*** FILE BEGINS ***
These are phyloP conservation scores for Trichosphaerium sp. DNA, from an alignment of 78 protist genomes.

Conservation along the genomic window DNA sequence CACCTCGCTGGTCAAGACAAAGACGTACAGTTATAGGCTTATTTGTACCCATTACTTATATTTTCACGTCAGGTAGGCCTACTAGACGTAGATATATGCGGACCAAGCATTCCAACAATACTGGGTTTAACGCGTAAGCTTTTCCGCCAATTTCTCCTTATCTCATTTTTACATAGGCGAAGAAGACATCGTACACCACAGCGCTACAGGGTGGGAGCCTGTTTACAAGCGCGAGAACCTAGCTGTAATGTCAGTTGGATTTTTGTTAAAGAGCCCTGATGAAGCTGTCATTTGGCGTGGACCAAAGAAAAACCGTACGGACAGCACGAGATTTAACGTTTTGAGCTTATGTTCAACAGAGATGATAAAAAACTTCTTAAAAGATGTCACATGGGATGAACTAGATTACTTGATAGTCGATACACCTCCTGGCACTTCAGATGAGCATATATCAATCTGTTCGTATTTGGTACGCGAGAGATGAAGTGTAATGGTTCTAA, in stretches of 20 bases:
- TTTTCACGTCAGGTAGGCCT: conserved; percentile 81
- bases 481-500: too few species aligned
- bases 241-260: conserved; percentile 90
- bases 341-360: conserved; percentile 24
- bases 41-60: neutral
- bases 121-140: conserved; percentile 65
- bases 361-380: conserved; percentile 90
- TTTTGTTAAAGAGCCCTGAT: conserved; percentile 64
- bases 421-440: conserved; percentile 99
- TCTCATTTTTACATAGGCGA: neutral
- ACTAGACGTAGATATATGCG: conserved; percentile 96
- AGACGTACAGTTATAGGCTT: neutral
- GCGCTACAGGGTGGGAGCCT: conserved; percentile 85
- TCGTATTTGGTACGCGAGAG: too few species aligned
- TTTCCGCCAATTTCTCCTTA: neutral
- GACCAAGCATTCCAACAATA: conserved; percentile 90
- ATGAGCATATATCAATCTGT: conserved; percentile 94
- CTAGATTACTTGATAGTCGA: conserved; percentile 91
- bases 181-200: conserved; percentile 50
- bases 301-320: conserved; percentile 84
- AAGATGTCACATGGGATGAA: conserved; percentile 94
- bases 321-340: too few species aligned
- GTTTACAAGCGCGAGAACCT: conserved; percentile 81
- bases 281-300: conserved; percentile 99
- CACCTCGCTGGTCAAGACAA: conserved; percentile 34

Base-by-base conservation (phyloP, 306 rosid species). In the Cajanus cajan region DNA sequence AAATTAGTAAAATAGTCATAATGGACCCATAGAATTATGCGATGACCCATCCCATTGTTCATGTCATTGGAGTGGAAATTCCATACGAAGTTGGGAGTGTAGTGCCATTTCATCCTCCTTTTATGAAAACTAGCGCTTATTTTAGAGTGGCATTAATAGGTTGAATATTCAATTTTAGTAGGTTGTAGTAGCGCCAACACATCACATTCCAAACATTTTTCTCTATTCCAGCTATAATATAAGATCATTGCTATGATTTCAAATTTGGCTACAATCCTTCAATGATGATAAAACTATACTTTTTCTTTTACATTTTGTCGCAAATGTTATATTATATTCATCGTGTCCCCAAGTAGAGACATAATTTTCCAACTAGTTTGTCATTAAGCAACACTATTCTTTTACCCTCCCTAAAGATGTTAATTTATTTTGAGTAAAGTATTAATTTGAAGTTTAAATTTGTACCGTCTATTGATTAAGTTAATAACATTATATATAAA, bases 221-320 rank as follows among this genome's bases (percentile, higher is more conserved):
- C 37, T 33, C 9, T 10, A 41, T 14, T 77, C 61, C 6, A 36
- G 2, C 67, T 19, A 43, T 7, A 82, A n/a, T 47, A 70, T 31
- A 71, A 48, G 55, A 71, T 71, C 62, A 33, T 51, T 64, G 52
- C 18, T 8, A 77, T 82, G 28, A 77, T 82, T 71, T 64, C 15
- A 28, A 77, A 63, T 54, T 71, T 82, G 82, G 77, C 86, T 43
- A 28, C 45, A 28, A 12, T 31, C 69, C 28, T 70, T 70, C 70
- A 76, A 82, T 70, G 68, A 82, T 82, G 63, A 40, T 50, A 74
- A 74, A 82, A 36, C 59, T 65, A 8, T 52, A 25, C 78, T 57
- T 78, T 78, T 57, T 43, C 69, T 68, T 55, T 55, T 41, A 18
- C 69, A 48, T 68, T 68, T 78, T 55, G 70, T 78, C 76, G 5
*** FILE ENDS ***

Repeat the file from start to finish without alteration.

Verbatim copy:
These are phyloP conservation scores for Trichosphaerium sp. DNA, from an alignment of 78 protist genomes.

Conservation along the genomic window DNA sequence CACCTCGCTGGTCAAGACAAAGACGTACAGTTATAGGCTTATTTGTACCCATTACTTATATTTTCACGTCAGGTAGGCCTACTAGACGTAGATATATGCGGACCAAGCATTCCAACAATACTGGGTTTAACGCGTAAGCTTTTCCGCCAATTTCTCCTTATCTCATTTTTACATAGGCGAAGAAGACATCGTACACCACAGCGCTACAGGGTGGGAGCCTGTTTACAAGCGCGAGAACCTAGCTGTAATGTCAGTTGGATTTTTGTTAAAGAGCCCTGATGAAGCTGTCATTTGGCGTGGACCAAAGAAAAACCGTACGGACAGCACGAGATTTAACGTTTTGAGCTTATGTTCAACAGAGATGATAAAAAACTTCTTAAAAGATGTCACATGGGATGAACTAGATTACTTGATAGTCGATACACCTCCTGGCACTTCAGATGAGCATATATCAATCTGTTCGTATTTGGTACGCGAGAGATGAAGTGTAATGGTTCTAA, in stretches of 20 bases:
- TTTTCACGTCAGGTAGGCCT: conserved; percentile 81
- bases 481-500: too few species aligned
- bases 241-260: conserved; percentile 90
- bases 341-360: conserved; percentile 24
- bases 41-60: neutral
- bases 121-140: conserved; percentile 65
- bases 361-380: conserved; percentile 90
- TTTTGTTAAAGAGCCCTGAT: conserved; percentile 64
- bases 421-440: conserved; percentile 99
- TCTCATTTTTACATAGGCGA: neutral
- ACTAGACGTAGATATATGCG: conserved; percentile 96
- AGACGTACAGTTATAGGCTT: neutral
- GCGCTACAGGGTGGGAGCCT: conserved; percentile 85
- TCGTATTTGGTACGCGAGAG: too few species aligned
- TTTCCGCCAATTTCTCCTTA: neutral
- GACCAAGCATTCCAACAATA: conserved; percentile 90
- ATGAGCATATATCAATCTGT: conserved; percentile 94
- CTAGATTACTTGATAGTCGA: conserved; percentile 91
- bases 181-200: conserved; percentile 50
- bases 301-320: conserved; percentile 84
- AAGATGTCACATGGGATGAA: conserved; percentile 94
- bases 321-340: too few species aligned
- GTTTACAAGCGCGAGAACCT: conserved; percentile 81
- bases 281-300: conserved; percentile 99
- CACCTCGCTGGTCAAGACAA: conserved; percentile 34

Base-by-base conservation (phyloP, 306 rosid species). In the Cajanus cajan region DNA sequence AAATTAGTAAAATAGTCATAATGGACCCATAGAATTATGCGATGACCCATCCCATTGTTCATGTCATTGGAGTGGAAATTCCATACGAAGTTGGGAGTGTAGTGCCATTTCATCCTCCTTTTATGAAAACTAGCGCTTATTTTAGAGTGGCATTAATAGGTTGAATATTCAATTTTAGTAGGTTGTAGTAGCGCCAACACATCACATTCCAAACATTTTTCTCTATTCCAGCTATAATATAAGATCATTGCTATGATTTCAAATTTGGCTACAATCCTTCAATGATGATAAAACTATACTTTTTCTTTTACATTTTGTCGCAAATGTTATATTATATTCATCGTGTCCCCAAGTAGAGACATAATTTTCCAACTAGTTTGTCATTAAGCAACACTATTCTTTTACCCTCCCTAAAGATGTTAATTTATTTTGAGTAAAGTATTAATTTGAAGTTTAAATTTGTACCGTCTATTGATTAAGTTAATAACATTATATATAAA, bases 221-320 rank as follows among this genome's bases (percentile, higher is more conserved):
- C 37, T 33, C 9, T 10, A 41, T 14, T 77, C 61, C 6, A 36
- G 2, C 67, T 19, A 43, T 7, A 82, A n/a, T 47, A 70, T 31
- A 71, A 48, G 55, A 71, T 71, C 62, A 33, T 51, T 64, G 52
- C 18, T 8, A 77, T 82, G 28, A 77, T 82, T 71, T 64, C 15
- A 28, A 77, A 63, T 54, T 71, T 82, G 82, G 77, C 86, T 43
- A 28, C 45, A 28, A 12, T 31, C 69, C 28, T 70, T 70, C 70
- A 76, A 82, T 70, G 68, A 82, T 82, G 63, A 40, T 50, A 74
- A 74, A 82, A 36, C 59, T 65, A 8, T 52, A 25, C 78, T 57
- T 78, T 78, T 57, T 43, C 69, T 68, T 55, T 55, T 41, A 18
- C 69, A 48, T 68, T 68, T 78, T 55, G 70, T 78, C 76, G 5